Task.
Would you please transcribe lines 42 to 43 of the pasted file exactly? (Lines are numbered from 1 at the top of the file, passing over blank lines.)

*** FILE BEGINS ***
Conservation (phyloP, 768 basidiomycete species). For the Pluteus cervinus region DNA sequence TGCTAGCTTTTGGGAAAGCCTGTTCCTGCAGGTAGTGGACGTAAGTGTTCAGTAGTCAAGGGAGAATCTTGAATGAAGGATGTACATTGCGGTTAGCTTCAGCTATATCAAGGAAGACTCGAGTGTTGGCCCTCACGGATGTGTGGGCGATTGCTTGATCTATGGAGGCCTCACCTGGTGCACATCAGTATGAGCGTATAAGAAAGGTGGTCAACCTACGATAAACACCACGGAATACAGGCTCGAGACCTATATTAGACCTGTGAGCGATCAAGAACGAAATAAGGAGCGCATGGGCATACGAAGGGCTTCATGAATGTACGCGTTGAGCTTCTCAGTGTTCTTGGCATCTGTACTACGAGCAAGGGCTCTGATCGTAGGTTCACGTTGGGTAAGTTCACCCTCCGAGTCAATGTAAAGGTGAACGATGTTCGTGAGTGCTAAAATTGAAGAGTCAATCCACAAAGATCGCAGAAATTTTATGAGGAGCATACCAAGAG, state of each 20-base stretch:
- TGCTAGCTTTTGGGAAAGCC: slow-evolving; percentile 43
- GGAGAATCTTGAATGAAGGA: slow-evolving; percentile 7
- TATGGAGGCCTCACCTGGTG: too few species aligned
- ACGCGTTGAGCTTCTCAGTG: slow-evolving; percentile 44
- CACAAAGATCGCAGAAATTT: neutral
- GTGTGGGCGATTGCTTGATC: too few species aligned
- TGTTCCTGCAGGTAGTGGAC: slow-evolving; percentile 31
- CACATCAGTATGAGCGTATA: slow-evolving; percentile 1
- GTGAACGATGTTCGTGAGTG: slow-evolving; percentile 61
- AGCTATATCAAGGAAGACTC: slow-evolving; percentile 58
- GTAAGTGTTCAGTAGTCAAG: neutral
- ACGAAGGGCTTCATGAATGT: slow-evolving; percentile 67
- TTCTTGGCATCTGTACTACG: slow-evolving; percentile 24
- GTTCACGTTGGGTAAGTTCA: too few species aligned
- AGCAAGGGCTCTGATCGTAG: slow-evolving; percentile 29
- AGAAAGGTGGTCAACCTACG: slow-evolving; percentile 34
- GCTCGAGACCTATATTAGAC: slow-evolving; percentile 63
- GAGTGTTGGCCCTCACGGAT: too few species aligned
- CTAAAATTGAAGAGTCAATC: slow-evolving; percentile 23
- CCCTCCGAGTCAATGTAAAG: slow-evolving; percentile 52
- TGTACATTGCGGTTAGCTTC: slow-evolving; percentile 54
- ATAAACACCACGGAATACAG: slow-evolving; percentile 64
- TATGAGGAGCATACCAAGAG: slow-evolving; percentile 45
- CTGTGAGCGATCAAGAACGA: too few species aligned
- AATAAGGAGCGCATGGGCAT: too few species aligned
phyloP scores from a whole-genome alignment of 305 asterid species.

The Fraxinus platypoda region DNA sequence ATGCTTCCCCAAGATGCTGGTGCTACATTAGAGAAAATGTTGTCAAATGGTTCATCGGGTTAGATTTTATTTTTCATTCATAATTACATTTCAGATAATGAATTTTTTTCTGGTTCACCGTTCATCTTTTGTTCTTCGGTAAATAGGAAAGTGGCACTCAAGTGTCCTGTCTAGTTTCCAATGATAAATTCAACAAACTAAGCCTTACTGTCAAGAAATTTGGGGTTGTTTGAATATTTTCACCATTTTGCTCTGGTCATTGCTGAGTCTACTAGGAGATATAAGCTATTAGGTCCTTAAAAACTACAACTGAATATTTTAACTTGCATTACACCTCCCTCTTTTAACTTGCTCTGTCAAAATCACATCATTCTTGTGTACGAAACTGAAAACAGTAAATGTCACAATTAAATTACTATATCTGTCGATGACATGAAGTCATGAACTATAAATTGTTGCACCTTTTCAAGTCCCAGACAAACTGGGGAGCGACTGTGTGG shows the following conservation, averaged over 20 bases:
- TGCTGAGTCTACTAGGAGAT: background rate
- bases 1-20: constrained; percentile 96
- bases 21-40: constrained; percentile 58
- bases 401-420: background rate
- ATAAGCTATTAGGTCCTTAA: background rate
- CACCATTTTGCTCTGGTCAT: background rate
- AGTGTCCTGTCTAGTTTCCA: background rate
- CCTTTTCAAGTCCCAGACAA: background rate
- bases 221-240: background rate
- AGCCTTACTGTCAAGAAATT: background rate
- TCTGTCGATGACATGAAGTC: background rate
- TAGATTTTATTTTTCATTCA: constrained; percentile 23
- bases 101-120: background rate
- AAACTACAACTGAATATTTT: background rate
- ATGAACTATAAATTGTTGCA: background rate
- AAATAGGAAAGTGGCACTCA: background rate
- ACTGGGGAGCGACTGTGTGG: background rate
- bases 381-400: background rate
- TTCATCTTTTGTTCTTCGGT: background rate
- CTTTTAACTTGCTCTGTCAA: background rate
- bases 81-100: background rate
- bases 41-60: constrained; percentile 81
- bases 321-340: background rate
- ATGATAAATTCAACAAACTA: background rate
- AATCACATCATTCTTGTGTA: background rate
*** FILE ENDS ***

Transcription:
- AAACTACAACTGAATATTTT: background rate
- ATGAACTATAAATTGTTGCA: background rate